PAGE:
(WXYZ) — The Michigan Nurses Association recently released a video to lobby for new legislation to limit the number of hours RNs are forced to work and the number of patients they are assigned.
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In the video, a nurse says, “I’ve been a registered nurse in Oakland County for seven years, in the worst public health crisis in 100 years hospitals let us down ... nurses are left on their own, working 16 hour days fighting an endless battle to keep our patients safe. People's lives are risk, and it needs to stop.”
The Michigan Health and Hospital Association released a statement in response that says in part:
“The MHA believes hospitals need to have the ability to choose the staffing models that best fit the individual needs of their patients and communities.”
But the MNA says staffing models don’t work.
The video goes on to say, “And even now, as we start to recover our hospitals, we still have not set staffing levels to ensure our patients get quality care.”
How bad is Michigan's nursing shortage? According to the Bureau of Health Workforce Database and NurseJournal, there are 29 states with the same or fewer nurses per capita as Michigan, and travel nursing agencies are feeling it.
"We're seeing a high level of burnout. Hospitals are seeing, I think, their highest vacancy rate in several years. And so they're having to replace their own staff that's burnt, which is in turn causing, you know, our needs to increase," said Sophia Morris, Vice President of Account Management at Aya Healthcare. "At the beginning of the pandemic, we had about 6,000 clinicians on assignment, we more than tripled our clinicians on assignment in the past year. It's been a very, very busy year, for us as a company."
Surprisingly, the number of people applying for nursing licenses has increased by more than 1,000 when you compare the first 6 months of 2020 to the first 6 months of this year.
And there appears to be a nurse staffing and licensing gap:
So where have all the nurses gone?
"We're getting roughly 350,400 job views per week on our platform," said Morris.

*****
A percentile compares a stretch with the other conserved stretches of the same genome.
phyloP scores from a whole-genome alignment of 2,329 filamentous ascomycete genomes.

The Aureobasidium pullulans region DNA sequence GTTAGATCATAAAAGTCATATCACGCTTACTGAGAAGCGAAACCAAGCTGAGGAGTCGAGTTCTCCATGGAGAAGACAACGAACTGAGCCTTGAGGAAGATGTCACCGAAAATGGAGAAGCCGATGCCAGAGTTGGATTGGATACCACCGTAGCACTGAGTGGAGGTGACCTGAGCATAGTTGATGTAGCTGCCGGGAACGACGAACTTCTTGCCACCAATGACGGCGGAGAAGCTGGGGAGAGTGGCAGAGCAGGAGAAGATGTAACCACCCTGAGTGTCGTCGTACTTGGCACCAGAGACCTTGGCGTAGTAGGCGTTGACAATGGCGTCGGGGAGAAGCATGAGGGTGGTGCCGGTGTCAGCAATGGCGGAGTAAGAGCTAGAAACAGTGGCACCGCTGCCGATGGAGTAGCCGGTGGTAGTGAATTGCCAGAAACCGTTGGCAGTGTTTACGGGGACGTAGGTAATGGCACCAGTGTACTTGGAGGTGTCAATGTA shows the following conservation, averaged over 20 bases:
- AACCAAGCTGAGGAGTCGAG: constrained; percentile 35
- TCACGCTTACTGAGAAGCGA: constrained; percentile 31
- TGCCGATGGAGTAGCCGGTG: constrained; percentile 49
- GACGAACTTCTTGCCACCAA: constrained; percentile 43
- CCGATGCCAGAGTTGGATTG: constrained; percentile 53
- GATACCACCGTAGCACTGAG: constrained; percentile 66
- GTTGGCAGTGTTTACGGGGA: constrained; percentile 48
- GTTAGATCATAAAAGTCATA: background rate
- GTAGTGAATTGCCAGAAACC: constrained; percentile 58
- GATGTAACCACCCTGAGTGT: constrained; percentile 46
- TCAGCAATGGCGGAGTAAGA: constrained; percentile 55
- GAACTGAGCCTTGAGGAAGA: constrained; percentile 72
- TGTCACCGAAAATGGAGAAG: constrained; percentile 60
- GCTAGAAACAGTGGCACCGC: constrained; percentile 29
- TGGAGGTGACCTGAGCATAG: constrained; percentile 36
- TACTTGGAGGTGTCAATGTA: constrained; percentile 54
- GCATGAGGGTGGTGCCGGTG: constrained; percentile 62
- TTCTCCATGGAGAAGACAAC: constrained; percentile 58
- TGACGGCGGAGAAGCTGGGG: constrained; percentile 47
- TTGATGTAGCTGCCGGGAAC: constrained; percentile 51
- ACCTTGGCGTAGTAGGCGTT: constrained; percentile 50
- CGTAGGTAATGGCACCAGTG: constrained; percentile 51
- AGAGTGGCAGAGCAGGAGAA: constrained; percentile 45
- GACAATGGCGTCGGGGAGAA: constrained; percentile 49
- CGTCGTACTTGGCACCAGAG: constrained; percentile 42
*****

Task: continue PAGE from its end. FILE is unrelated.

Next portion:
Many nurses and others messaged us on Facebook to share their struggle with the profession:
Some also said they left local hospitals to take a travel nurse position for better pay and better working conditions.
"We were seeing over $10,000 a week in certain areas, super hot spots during the pandemic that are critical care," she said.
Pay is not that high right now, but While Michigan hospitals can legally require their nurses to work mandatory overtime, travel nurses are governed by agency contracts.
"It's based off of the terms that we discussed with the facilities. So a facility can't necessarily mandate that anybody is required to stay," said Morris.
Their database of travel nurses has grown significantly and staffing requests from hospitals are increasing.
"I saw 26,000 last week, this week, I literally just checked our numbers again, we're seeing over 31,000 traveling jobs available right now," she said.
And as far as the shortage ...
"I really, truly think that it was an interesting year for people and they're evaluating what they want to do with their, you know, with their professional careers moving forward," said Morris.
The Michigan Nurses Association believes passing a law to get rid of mandatory overtime and setting patient to nurse ratio limits would make hospitals a safer and more appealing place to work.
Anika Gross CEO of Detroit Future City, an economic development think-tank, says solutions are often found by listening to employees and understanding the community.
"The vast majority of head of households in Detroit are single working women," said Gross.
The majority of nurses are women too, but it takes training.
"Having accessible access to technical education that can get you on that ladder is a privilege and a benefit that not a lot of people can afford ... so I think that, you know, there's some work that needs to be done, you can't just say there's a nursing shortage so now you should be a nurse. There has to be a whole system around that helps to promote and advance," said Gross.